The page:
From writer and leading lady Emily Bridger, Little Orphans is a passion project that tackles ideas of home and discovery, set in the backdrop of a St. John’s winter
Emily Bridger (Little Dog) has learned a lot in these past few months. About herself as a writer, an actress, and no doubt as an all around person.
Recently wrapping production on her feature film debut Little Orphans, which Bridger wrote and starred in alongside close friends Marthe Bernard (Republic of Doyle) and Rhiannon Morgan (Newfoundland at Armageddon), Bridger reflects on a journey that began nearly a decade ago, when she lived in Toronto, where thoughts and reflections of our island were very much in the forefront.
“It’s the end of shooting and the end of writing too. I’ve been writing it for so long and there’s always little changes and you’re prepared for it,” Bridger says. “But now my job is actually over. It’s wild.”
Shooting in the bitter St. John’s winter did little to dampen spirits on set. With the tight-knit trio at the helm of the film, backed by a team that includes director Ruth Lawrence, producers Jenny Hawley, Sherry White and director of photography Stephanie Weber Biron, Little Orphans has been a passion project from day one.
Nominated by the St. John’s International Women’s Film Festival for the Telefilm Canada Talent to Watch Program (the only selection from this province), Little Orphans follow Gwen, who begrudgingly comes home for her sister’s wedding, where she is confronted by unresolved fallout on relationships, family abandonment and secrets of the self.
And while the film is inherently personal and reflective, St. John’s is as much a character as it is a backdrop.
“St. John’s is a really important part of the story. I started coming up with the idea when I was living away. I was in Toronto for awhile, 10 years ago now. It was just my feelings about this place.
“I think everyone has complicated feelings about St. John’s and Newfoundland,” she adds. “It’s wonderful and it’s beautiful. It’s very specific that it’s a small place but it can feel even smaller because it’s an island. How our identities are shaped by that and how we see ourselves and we kind of know how people see us. How does that shape ourselves and how people almost know more about us than we know ourselves. It’s a wild place. St. John’s keys into it.”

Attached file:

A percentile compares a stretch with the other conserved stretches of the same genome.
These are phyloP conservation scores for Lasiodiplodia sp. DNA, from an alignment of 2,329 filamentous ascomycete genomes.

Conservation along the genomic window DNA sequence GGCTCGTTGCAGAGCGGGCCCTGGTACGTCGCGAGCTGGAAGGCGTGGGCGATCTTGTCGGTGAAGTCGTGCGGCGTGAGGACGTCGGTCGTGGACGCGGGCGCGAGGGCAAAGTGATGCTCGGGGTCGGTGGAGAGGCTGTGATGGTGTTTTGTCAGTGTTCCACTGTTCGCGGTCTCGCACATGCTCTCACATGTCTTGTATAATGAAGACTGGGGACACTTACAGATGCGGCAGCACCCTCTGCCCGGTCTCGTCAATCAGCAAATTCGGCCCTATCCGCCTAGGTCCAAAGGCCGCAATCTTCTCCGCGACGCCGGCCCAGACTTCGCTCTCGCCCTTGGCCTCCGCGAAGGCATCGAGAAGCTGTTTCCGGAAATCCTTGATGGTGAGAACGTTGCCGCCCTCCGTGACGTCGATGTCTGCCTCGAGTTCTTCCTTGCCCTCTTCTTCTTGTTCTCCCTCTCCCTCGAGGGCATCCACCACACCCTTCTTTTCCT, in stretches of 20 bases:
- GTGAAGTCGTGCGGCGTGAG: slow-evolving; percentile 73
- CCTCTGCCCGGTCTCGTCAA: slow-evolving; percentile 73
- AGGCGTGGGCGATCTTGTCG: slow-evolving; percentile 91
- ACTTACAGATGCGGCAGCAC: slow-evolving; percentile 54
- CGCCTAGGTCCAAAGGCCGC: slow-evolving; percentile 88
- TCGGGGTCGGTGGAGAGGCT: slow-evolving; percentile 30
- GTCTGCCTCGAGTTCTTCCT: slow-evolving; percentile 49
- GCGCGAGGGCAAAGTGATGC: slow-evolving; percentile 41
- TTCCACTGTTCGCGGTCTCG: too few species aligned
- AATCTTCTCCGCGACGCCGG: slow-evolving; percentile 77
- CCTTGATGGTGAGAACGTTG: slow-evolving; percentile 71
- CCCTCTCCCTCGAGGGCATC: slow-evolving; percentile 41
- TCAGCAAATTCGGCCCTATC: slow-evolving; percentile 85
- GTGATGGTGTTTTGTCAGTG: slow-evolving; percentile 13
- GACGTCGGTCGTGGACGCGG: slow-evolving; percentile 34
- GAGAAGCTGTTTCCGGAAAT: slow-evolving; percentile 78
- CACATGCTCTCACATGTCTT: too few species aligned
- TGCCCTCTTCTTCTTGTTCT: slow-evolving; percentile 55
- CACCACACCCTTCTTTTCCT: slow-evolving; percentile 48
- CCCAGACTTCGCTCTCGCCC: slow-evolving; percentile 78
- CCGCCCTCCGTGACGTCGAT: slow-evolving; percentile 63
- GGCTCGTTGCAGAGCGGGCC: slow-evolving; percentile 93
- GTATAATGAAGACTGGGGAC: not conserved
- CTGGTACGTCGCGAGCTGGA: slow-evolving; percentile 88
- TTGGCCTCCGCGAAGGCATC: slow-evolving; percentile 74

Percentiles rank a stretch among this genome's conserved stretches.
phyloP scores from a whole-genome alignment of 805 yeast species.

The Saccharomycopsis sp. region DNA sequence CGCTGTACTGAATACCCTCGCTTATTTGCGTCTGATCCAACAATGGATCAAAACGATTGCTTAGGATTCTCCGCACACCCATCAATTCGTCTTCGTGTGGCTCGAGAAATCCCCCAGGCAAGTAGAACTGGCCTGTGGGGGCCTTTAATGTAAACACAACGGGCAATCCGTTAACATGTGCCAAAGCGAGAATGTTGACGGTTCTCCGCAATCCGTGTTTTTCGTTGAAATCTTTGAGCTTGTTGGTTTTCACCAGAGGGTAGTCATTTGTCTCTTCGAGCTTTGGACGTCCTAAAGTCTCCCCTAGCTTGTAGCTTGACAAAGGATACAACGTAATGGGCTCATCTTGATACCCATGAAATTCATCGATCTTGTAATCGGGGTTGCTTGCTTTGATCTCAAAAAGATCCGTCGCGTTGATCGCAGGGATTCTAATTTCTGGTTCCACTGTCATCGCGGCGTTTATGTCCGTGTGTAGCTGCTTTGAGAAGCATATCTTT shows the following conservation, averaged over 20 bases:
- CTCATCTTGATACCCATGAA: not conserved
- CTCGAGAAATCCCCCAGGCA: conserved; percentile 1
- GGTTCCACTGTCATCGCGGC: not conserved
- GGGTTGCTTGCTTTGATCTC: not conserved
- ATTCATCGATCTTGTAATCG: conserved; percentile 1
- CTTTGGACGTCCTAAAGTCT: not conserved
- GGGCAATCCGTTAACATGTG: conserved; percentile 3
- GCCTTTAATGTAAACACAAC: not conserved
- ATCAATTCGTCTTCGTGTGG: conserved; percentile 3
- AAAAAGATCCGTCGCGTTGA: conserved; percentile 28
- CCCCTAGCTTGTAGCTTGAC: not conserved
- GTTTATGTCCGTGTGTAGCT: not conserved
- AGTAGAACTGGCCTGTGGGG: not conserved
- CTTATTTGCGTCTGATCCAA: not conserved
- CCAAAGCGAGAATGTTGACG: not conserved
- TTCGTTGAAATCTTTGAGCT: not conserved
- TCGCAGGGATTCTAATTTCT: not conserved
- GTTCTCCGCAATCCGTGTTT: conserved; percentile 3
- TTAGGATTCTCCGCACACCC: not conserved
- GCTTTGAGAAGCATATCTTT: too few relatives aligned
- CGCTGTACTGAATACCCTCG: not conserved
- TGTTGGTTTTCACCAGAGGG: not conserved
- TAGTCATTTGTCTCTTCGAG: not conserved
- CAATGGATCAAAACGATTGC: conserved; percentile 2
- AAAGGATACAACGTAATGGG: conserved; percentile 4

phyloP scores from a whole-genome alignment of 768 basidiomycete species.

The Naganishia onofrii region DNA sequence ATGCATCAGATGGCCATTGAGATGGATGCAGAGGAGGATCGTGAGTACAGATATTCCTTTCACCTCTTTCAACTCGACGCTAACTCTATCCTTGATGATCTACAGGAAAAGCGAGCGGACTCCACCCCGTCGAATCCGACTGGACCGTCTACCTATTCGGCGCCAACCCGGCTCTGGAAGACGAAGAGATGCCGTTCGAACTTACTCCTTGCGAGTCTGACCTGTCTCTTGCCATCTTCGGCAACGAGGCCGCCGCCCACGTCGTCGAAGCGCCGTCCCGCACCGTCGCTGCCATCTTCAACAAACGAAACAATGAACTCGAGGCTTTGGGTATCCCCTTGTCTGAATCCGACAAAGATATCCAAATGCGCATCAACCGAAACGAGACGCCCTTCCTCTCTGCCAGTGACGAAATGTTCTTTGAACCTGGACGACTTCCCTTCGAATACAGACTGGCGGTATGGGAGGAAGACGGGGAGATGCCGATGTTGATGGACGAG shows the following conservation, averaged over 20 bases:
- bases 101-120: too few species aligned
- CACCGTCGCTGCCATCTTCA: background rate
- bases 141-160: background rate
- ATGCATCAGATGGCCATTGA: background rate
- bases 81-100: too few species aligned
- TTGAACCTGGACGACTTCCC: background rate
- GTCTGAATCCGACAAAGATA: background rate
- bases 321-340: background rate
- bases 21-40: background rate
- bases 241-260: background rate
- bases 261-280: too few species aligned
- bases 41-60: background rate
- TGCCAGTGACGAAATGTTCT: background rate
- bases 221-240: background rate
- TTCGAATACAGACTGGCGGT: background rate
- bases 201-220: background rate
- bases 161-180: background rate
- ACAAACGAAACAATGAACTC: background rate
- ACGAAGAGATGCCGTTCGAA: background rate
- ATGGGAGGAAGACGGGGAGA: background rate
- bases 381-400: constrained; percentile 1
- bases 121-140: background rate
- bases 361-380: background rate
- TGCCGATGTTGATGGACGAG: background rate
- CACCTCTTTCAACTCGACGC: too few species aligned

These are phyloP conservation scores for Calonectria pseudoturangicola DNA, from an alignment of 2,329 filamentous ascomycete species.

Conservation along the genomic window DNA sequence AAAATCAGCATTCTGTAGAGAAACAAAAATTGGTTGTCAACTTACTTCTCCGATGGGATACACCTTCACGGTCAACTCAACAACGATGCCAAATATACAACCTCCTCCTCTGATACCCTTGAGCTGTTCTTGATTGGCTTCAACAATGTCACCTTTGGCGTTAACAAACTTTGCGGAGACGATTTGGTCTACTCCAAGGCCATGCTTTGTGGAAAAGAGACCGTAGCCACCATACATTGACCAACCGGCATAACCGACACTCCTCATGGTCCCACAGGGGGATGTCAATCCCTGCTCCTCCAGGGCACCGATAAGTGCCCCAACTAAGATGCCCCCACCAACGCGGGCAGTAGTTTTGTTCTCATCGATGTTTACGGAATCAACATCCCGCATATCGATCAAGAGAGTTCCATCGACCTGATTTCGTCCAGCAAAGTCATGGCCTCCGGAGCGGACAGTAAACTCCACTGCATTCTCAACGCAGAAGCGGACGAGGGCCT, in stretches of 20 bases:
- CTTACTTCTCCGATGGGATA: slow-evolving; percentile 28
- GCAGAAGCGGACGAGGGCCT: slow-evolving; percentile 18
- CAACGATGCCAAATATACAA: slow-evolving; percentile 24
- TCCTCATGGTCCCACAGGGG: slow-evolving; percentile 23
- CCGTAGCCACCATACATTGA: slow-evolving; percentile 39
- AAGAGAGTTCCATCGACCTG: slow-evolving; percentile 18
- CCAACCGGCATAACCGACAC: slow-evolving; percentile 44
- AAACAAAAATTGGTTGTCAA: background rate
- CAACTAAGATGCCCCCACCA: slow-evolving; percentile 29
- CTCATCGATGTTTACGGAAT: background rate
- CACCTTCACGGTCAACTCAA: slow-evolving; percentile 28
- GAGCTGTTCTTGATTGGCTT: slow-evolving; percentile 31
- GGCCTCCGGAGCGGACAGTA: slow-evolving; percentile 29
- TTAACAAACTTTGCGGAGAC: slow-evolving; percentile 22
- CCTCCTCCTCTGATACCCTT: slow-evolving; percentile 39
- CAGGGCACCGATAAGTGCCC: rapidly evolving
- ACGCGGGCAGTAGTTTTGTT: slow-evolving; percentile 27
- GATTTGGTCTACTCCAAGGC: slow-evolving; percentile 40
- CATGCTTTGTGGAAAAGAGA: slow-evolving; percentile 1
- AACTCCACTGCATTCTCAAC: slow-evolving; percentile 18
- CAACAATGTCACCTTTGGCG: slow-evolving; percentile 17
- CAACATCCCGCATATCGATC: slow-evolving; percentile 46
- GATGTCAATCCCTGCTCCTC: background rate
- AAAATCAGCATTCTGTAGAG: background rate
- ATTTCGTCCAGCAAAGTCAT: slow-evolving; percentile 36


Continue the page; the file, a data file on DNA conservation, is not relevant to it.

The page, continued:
Bridger expressed her enthusiasm to work and perform alongside two of her closest friends in Bernard and Morgan.
“It’s been so fun. Obviously it was crazy and long days. I can’t imagine doing it without Marthe and Rhiannon. Ruth is a great friend too. It’s been unbelievable. I don’t expect to have an experience like this again,” she says.
“It’s been a family friendly set. My husband will bring my kids over. Marthe’s little girl and Rhiannon’s little girl are making cameos in the film. It’s been wild. Marthe lives in Los Angeles and Rhiannon lives in Port Rexton, so it’s been nice on the weekends because we can get the kids all together while we’re shooting.”
While inequality of the sexes in the film and television industry has been a hot button topic in Hollywood in recent years, Little Orphans is proud to boast a cast and crew that prominently features women in a variety of roles, from directing to lead. Though admittedly, Bridger would prefer that fact be a non-issue, something the bulk of us surely echo.
“It would be nice to one day to not have to talk about it, but it is definitely a conversation to have about inequality,” Bridger says. “I think Newfoundland is also really special in that regard. Thanks to the Women’s Film Festival there are lots of great and working female filmmakers from here. I wrote this story about a bunch of women, I didn’t ask Ruth because she was a woman, but I asked her because I thought she would be the best storyteller … It is great to have women working, because the stats are garbage.”